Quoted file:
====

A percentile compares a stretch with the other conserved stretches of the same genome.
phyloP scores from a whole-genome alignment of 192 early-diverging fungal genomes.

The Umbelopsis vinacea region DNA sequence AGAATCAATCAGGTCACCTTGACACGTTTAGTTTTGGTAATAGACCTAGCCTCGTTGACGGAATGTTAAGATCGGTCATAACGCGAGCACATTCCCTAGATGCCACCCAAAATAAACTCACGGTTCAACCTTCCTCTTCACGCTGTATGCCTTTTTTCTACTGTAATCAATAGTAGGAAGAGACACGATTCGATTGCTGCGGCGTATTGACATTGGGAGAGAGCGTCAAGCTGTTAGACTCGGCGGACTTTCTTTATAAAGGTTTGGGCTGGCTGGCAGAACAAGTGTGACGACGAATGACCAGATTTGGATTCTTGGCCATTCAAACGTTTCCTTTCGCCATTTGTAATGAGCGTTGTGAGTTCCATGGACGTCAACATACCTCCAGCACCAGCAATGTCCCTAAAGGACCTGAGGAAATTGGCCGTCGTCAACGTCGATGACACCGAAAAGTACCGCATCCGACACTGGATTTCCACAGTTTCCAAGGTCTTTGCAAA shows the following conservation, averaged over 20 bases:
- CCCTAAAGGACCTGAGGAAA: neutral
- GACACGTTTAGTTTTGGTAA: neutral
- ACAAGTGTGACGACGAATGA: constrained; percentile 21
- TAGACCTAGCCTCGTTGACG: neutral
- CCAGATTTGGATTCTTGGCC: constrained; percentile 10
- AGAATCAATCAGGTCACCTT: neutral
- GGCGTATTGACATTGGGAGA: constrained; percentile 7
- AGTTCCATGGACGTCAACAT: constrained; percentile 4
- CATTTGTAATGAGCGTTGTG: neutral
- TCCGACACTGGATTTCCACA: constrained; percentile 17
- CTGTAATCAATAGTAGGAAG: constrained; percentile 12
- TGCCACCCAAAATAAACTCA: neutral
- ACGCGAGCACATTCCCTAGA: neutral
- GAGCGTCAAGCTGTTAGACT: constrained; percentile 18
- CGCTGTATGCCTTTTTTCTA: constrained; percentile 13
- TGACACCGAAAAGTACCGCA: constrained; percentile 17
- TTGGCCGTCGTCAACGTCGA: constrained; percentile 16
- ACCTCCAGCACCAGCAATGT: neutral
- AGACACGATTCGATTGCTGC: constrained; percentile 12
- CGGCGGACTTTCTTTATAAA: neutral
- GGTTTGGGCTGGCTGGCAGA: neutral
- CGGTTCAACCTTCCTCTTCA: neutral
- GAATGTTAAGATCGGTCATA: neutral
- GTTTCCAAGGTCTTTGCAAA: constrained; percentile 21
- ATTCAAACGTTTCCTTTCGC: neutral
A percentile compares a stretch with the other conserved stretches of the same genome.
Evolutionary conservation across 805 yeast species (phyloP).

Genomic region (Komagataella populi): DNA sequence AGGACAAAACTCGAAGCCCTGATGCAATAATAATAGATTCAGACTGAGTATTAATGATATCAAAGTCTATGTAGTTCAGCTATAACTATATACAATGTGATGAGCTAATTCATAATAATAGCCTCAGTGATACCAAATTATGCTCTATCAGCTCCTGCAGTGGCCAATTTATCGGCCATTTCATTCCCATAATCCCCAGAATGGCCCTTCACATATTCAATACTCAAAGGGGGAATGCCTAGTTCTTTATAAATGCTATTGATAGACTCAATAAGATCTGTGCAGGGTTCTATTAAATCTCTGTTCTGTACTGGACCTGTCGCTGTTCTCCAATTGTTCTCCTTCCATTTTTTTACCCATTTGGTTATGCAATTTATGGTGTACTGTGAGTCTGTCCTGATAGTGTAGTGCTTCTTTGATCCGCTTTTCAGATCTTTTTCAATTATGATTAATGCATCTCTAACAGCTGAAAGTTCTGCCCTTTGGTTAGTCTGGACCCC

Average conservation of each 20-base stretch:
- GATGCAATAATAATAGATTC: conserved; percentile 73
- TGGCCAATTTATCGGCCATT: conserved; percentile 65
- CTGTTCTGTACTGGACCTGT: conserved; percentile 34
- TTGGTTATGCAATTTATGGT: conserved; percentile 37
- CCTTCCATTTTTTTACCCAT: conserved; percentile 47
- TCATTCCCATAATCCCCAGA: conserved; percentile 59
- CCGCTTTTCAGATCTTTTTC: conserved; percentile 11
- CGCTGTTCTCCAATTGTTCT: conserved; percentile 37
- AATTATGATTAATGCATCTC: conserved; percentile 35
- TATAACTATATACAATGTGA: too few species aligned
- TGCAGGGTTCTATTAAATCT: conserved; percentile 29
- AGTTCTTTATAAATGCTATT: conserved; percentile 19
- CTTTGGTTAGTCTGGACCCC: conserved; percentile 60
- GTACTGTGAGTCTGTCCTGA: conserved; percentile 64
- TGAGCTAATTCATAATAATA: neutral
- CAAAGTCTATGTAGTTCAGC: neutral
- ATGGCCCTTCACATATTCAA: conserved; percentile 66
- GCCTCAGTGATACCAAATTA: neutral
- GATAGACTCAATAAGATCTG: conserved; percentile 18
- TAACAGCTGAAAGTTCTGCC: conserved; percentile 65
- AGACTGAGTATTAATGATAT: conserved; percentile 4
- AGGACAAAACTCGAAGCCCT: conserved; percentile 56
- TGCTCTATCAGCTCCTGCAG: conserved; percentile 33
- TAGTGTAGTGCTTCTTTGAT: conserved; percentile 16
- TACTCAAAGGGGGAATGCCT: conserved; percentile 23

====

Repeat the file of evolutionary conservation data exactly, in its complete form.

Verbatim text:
A percentile compares a stretch with the other conserved stretches of the same genome.
phyloP scores from a whole-genome alignment of 192 early-diverging fungal genomes.

The Umbelopsis vinacea region DNA sequence AGAATCAATCAGGTCACCTTGACACGTTTAGTTTTGGTAATAGACCTAGCCTCGTTGACGGAATGTTAAGATCGGTCATAACGCGAGCACATTCCCTAGATGCCACCCAAAATAAACTCACGGTTCAACCTTCCTCTTCACGCTGTATGCCTTTTTTCTACTGTAATCAATAGTAGGAAGAGACACGATTCGATTGCTGCGGCGTATTGACATTGGGAGAGAGCGTCAAGCTGTTAGACTCGGCGGACTTTCTTTATAAAGGTTTGGGCTGGCTGGCAGAACAAGTGTGACGACGAATGACCAGATTTGGATTCTTGGCCATTCAAACGTTTCCTTTCGCCATTTGTAATGAGCGTTGTGAGTTCCATGGACGTCAACATACCTCCAGCACCAGCAATGTCCCTAAAGGACCTGAGGAAATTGGCCGTCGTCAACGTCGATGACACCGAAAAGTACCGCATCCGACACTGGATTTCCACAGTTTCCAAGGTCTTTGCAAA shows the following conservation, averaged over 20 bases:
- CCCTAAAGGACCTGAGGAAA: neutral
- GACACGTTTAGTTTTGGTAA: neutral
- ACAAGTGTGACGACGAATGA: constrained; percentile 21
- TAGACCTAGCCTCGTTGACG: neutral
- CCAGATTTGGATTCTTGGCC: constrained; percentile 10
- AGAATCAATCAGGTCACCTT: neutral
- GGCGTATTGACATTGGGAGA: constrained; percentile 7
- AGTTCCATGGACGTCAACAT: constrained; percentile 4
- CATTTGTAATGAGCGTTGTG: neutral
- TCCGACACTGGATTTCCACA: constrained; percentile 17
- CTGTAATCAATAGTAGGAAG: constrained; percentile 12
- TGCCACCCAAAATAAACTCA: neutral
- ACGCGAGCACATTCCCTAGA: neutral
- GAGCGTCAAGCTGTTAGACT: constrained; percentile 18
- CGCTGTATGCCTTTTTTCTA: constrained; percentile 13
- TGACACCGAAAAGTACCGCA: constrained; percentile 17
- TTGGCCGTCGTCAACGTCGA: constrained; percentile 16
- ACCTCCAGCACCAGCAATGT: neutral
- AGACACGATTCGATTGCTGC: constrained; percentile 12
- CGGCGGACTTTCTTTATAAA: neutral
- GGTTTGGGCTGGCTGGCAGA: neutral
- CGGTTCAACCTTCCTCTTCA: neutral
- GAATGTTAAGATCGGTCATA: neutral
- GTTTCCAAGGTCTTTGCAAA: constrained; percentile 21
- ATTCAAACGTTTCCTTTCGC: neutral
A percentile compares a stretch with the other conserved stretches of the same genome.
Evolutionary conservation across 805 yeast species (phyloP).

Genomic region (Komagataella populi): DNA sequence AGGACAAAACTCGAAGCCCTGATGCAATAATAATAGATTCAGACTGAGTATTAATGATATCAAAGTCTATGTAGTTCAGCTATAACTATATACAATGTGATGAGCTAATTCATAATAATAGCCTCAGTGATACCAAATTATGCTCTATCAGCTCCTGCAGTGGCCAATTTATCGGCCATTTCATTCCCATAATCCCCAGAATGGCCCTTCACATATTCAATACTCAAAGGGGGAATGCCTAGTTCTTTATAAATGCTATTGATAGACTCAATAAGATCTGTGCAGGGTTCTATTAAATCTCTGTTCTGTACTGGACCTGTCGCTGTTCTCCAATTGTTCTCCTTCCATTTTTTTACCCATTTGGTTATGCAATTTATGGTGTACTGTGAGTCTGTCCTGATAGTGTAGTGCTTCTTTGATCCGCTTTTCAGATCTTTTTCAATTATGATTAATGCATCTCTAACAGCTGAAAGTTCTGCCCTTTGGTTAGTCTGGACCCC

Average conservation of each 20-base stretch:
- GATGCAATAATAATAGATTC: conserved; percentile 73
- TGGCCAATTTATCGGCCATT: conserved; percentile 65
- CTGTTCTGTACTGGACCTGT: conserved; percentile 34
- TTGGTTATGCAATTTATGGT: conserved; percentile 37
- CCTTCCATTTTTTTACCCAT: conserved; percentile 47
- TCATTCCCATAATCCCCAGA: conserved; percentile 59
- CCGCTTTTCAGATCTTTTTC: conserved; percentile 11
- CGCTGTTCTCCAATTGTTCT: conserved; percentile 37
- AATTATGATTAATGCATCTC: conserved; percentile 35
- TATAACTATATACAATGTGA: too few species aligned
- TGCAGGGTTCTATTAAATCT: conserved; percentile 29
- AGTTCTTTATAAATGCTATT: conserved; percentile 19
- CTTTGGTTAGTCTGGACCCC: conserved; percentile 60
- GTACTGTGAGTCTGTCCTGA: conserved; percentile 64
- TGAGCTAATTCATAATAATA: neutral
- CAAAGTCTATGTAGTTCAGC: neutral
- ATGGCCCTTCACATATTCAA: conserved; percentile 66
- GCCTCAGTGATACCAAATTA: neutral
- GATAGACTCAATAAGATCTG: conserved; percentile 18
- TAACAGCTGAAAGTTCTGCC: conserved; percentile 65
- AGACTGAGTATTAATGATAT: conserved; percentile 4
- AGGACAAAACTCGAAGCCCT: conserved; percentile 56
- TGCTCTATCAGCTCCTGCAG: conserved; percentile 33
- TAGTGTAGTGCTTCTTTGAT: conserved; percentile 16
- TACTCAAAGGGGGAATGCCT: conserved; percentile 23